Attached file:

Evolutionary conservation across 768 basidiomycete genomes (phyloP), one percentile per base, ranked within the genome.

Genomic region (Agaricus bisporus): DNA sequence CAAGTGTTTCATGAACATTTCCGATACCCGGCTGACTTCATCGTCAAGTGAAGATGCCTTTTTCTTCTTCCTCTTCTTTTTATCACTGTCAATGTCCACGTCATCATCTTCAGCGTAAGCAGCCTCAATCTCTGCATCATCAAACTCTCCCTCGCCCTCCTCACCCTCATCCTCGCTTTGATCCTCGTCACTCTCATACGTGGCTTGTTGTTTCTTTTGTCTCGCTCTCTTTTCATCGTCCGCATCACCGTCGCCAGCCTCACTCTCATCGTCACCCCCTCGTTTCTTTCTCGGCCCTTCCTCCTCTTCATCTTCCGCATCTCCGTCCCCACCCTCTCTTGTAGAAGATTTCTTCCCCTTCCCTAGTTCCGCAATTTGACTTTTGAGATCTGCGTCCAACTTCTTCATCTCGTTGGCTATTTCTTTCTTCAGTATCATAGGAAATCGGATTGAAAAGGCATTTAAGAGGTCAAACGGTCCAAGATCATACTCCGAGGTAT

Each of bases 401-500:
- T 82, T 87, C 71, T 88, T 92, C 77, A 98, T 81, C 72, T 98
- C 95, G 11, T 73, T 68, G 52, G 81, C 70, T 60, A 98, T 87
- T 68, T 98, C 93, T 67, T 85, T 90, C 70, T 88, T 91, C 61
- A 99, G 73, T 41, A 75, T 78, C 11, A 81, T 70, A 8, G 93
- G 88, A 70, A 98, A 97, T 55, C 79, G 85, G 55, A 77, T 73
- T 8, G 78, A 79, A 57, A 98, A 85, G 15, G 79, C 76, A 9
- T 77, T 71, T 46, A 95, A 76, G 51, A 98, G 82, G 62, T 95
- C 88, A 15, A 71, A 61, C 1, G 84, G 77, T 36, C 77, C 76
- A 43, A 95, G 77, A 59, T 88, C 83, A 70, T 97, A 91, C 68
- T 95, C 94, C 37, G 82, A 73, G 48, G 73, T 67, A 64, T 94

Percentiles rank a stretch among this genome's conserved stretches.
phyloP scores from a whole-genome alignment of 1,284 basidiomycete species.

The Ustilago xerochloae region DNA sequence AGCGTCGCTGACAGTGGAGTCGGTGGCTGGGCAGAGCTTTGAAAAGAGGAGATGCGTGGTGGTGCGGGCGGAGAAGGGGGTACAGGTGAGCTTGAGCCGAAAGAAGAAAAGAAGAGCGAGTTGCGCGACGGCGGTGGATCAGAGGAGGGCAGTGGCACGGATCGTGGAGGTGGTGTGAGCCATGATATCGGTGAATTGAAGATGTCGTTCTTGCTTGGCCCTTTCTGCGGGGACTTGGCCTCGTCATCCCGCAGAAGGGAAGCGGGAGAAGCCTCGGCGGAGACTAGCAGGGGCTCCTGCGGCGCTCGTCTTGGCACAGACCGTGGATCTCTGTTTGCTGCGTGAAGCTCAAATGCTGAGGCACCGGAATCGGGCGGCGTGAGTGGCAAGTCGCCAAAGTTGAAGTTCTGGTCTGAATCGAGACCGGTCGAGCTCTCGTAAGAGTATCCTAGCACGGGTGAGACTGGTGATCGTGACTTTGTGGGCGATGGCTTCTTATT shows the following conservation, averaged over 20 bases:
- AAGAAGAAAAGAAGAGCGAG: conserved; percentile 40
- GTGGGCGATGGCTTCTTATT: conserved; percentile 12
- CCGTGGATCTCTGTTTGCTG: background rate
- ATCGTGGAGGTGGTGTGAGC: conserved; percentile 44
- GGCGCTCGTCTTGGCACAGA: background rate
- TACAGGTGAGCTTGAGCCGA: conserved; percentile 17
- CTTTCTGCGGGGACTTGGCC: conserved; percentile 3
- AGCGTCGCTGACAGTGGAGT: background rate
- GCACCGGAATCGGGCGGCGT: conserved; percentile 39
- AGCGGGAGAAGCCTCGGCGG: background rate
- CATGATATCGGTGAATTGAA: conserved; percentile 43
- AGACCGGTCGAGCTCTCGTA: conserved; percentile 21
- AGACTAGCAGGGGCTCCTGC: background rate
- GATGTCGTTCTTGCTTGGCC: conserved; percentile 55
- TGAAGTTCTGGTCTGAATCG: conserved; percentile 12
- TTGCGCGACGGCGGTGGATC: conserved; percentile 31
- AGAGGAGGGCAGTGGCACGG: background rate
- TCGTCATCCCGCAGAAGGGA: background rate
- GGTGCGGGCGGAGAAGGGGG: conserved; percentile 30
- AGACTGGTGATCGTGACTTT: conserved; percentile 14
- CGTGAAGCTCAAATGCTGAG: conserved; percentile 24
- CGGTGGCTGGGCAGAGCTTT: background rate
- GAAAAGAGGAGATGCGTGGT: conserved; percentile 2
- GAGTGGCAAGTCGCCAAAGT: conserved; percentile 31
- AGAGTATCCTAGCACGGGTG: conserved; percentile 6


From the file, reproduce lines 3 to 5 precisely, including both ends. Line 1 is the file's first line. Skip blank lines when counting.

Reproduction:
Each of bases 401-500:
- T 82, T 87, C 71, T 88, T 92, C 77, A 98, T 81, C 72, T 98
- C 95, G 11, T 73, T 68, G 52, G 81, C 70, T 60, A 98, T 87